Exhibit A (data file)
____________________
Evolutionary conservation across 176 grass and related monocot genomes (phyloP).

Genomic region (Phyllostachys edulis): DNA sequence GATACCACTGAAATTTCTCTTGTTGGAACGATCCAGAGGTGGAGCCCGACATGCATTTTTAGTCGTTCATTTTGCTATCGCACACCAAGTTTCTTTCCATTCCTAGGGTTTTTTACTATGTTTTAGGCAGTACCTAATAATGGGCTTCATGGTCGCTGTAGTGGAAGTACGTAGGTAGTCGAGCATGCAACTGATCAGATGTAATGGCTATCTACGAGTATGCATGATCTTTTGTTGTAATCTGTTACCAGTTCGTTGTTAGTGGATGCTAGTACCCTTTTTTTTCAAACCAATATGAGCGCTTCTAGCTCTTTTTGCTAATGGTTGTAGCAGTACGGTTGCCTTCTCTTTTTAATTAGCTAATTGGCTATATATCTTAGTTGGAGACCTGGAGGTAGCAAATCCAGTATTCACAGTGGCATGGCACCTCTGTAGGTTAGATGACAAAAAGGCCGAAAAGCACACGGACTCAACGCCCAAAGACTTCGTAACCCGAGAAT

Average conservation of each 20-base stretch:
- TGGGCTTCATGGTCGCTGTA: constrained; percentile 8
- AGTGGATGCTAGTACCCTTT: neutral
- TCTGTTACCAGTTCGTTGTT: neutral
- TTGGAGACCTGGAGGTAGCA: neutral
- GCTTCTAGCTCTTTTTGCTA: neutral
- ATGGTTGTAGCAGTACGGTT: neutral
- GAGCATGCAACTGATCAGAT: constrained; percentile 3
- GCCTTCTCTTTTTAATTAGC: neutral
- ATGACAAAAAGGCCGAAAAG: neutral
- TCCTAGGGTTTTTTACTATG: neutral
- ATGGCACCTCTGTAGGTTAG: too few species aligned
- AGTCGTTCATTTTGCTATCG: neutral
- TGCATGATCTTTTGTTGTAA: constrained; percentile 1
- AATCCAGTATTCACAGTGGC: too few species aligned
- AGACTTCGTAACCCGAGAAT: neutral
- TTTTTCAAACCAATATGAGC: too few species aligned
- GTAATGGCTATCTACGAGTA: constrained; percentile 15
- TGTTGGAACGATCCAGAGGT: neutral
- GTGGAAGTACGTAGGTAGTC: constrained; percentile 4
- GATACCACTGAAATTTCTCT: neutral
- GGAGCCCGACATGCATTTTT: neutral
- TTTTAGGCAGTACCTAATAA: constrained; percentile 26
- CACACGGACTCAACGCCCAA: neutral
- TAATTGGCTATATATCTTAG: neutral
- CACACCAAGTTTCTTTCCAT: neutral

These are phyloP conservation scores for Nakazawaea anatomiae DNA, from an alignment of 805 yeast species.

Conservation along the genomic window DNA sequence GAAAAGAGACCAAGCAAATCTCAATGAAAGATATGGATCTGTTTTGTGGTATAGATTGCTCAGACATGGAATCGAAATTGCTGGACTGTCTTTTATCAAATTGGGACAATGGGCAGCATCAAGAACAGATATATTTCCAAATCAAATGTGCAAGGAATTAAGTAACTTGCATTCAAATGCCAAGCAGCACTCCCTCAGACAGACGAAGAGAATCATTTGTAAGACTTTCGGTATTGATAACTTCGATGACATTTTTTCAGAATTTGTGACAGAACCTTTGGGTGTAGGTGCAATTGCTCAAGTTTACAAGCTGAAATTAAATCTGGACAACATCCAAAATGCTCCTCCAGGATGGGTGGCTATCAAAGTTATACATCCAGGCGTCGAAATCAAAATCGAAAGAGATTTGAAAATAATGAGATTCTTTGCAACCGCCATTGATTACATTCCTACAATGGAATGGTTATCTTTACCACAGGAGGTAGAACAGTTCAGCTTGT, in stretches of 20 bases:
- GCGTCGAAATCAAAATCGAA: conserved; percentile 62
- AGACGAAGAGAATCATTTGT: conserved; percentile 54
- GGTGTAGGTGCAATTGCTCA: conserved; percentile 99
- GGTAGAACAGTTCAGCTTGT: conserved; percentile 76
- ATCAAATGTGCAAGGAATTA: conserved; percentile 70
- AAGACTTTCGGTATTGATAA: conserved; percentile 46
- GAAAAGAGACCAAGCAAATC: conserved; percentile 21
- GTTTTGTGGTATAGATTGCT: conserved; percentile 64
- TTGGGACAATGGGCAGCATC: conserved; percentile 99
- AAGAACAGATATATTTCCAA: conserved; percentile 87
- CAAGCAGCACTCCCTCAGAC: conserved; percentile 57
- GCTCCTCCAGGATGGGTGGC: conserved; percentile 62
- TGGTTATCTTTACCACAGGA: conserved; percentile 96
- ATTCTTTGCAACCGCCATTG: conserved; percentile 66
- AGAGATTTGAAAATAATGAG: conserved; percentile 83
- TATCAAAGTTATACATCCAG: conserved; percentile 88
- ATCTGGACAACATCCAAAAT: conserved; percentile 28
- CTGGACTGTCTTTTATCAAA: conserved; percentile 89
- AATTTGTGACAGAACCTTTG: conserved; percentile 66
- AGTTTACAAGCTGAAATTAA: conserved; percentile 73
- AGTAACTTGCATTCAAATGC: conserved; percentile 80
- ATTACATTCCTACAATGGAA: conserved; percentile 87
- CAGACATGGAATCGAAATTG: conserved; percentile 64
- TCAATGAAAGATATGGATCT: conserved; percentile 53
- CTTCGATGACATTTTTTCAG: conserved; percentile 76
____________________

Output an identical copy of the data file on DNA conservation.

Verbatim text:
Evolutionary conservation across 176 grass and related monocot genomes (phyloP).

Genomic region (Phyllostachys edulis): DNA sequence GATACCACTGAAATTTCTCTTGTTGGAACGATCCAGAGGTGGAGCCCGACATGCATTTTTAGTCGTTCATTTTGCTATCGCACACCAAGTTTCTTTCCATTCCTAGGGTTTTTTACTATGTTTTAGGCAGTACCTAATAATGGGCTTCATGGTCGCTGTAGTGGAAGTACGTAGGTAGTCGAGCATGCAACTGATCAGATGTAATGGCTATCTACGAGTATGCATGATCTTTTGTTGTAATCTGTTACCAGTTCGTTGTTAGTGGATGCTAGTACCCTTTTTTTTCAAACCAATATGAGCGCTTCTAGCTCTTTTTGCTAATGGTTGTAGCAGTACGGTTGCCTTCTCTTTTTAATTAGCTAATTGGCTATATATCTTAGTTGGAGACCTGGAGGTAGCAAATCCAGTATTCACAGTGGCATGGCACCTCTGTAGGTTAGATGACAAAAAGGCCGAAAAGCACACGGACTCAACGCCCAAAGACTTCGTAACCCGAGAAT

Average conservation of each 20-base stretch:
- TGGGCTTCATGGTCGCTGTA: constrained; percentile 8
- AGTGGATGCTAGTACCCTTT: neutral
- TCTGTTACCAGTTCGTTGTT: neutral
- TTGGAGACCTGGAGGTAGCA: neutral
- GCTTCTAGCTCTTTTTGCTA: neutral
- ATGGTTGTAGCAGTACGGTT: neutral
- GAGCATGCAACTGATCAGAT: constrained; percentile 3
- GCCTTCTCTTTTTAATTAGC: neutral
- ATGACAAAAAGGCCGAAAAG: neutral
- TCCTAGGGTTTTTTACTATG: neutral
- ATGGCACCTCTGTAGGTTAG: too few species aligned
- AGTCGTTCATTTTGCTATCG: neutral
- TGCATGATCTTTTGTTGTAA: constrained; percentile 1
- AATCCAGTATTCACAGTGGC: too few species aligned
- AGACTTCGTAACCCGAGAAT: neutral
- TTTTTCAAACCAATATGAGC: too few species aligned
- GTAATGGCTATCTACGAGTA: constrained; percentile 15
- TGTTGGAACGATCCAGAGGT: neutral
- GTGGAAGTACGTAGGTAGTC: constrained; percentile 4
- GATACCACTGAAATTTCTCT: neutral
- GGAGCCCGACATGCATTTTT: neutral
- TTTTAGGCAGTACCTAATAA: constrained; percentile 26
- CACACGGACTCAACGCCCAA: neutral
- TAATTGGCTATATATCTTAG: neutral
- CACACCAAGTTTCTTTCCAT: neutral

These are phyloP conservation scores for Nakazawaea anatomiae DNA, from an alignment of 805 yeast species.

Conservation along the genomic window DNA sequence GAAAAGAGACCAAGCAAATCTCAATGAAAGATATGGATCTGTTTTGTGGTATAGATTGCTCAGACATGGAATCGAAATTGCTGGACTGTCTTTTATCAAATTGGGACAATGGGCAGCATCAAGAACAGATATATTTCCAAATCAAATGTGCAAGGAATTAAGTAACTTGCATTCAAATGCCAAGCAGCACTCCCTCAGACAGACGAAGAGAATCATTTGTAAGACTTTCGGTATTGATAACTTCGATGACATTTTTTCAGAATTTGTGACAGAACCTTTGGGTGTAGGTGCAATTGCTCAAGTTTACAAGCTGAAATTAAATCTGGACAACATCCAAAATGCTCCTCCAGGATGGGTGGCTATCAAAGTTATACATCCAGGCGTCGAAATCAAAATCGAAAGAGATTTGAAAATAATGAGATTCTTTGCAACCGCCATTGATTACATTCCTACAATGGAATGGTTATCTTTACCACAGGAGGTAGAACAGTTCAGCTTGT, in stretches of 20 bases:
- GCGTCGAAATCAAAATCGAA: conserved; percentile 62
- AGACGAAGAGAATCATTTGT: conserved; percentile 54
- GGTGTAGGTGCAATTGCTCA: conserved; percentile 99
- GGTAGAACAGTTCAGCTTGT: conserved; percentile 76
- ATCAAATGTGCAAGGAATTA: conserved; percentile 70
- AAGACTTTCGGTATTGATAA: conserved; percentile 46
- GAAAAGAGACCAAGCAAATC: conserved; percentile 21
- GTTTTGTGGTATAGATTGCT: conserved; percentile 64
- TTGGGACAATGGGCAGCATC: conserved; percentile 99
- AAGAACAGATATATTTCCAA: conserved; percentile 87
- CAAGCAGCACTCCCTCAGAC: conserved; percentile 57
- GCTCCTCCAGGATGGGTGGC: conserved; percentile 62
- TGGTTATCTTTACCACAGGA: conserved; percentile 96
- ATTCTTTGCAACCGCCATTG: conserved; percentile 66
- AGAGATTTGAAAATAATGAG: conserved; percentile 83
- TATCAAAGTTATACATCCAG: conserved; percentile 88
- ATCTGGACAACATCCAAAAT: conserved; percentile 28
- CTGGACTGTCTTTTATCAAA: conserved; percentile 89
- AATTTGTGACAGAACCTTTG: conserved; percentile 66
- AGTTTACAAGCTGAAATTAA: conserved; percentile 73
- AGTAACTTGCATTCAAATGC: conserved; percentile 80
- ATTACATTCCTACAATGGAA: conserved; percentile 87
- CAGACATGGAATCGAAATTG: conserved; percentile 64
- TCAATGAAAGATATGGATCT: conserved; percentile 53
- CTTCGATGACATTTTTTCAG: conserved; percentile 76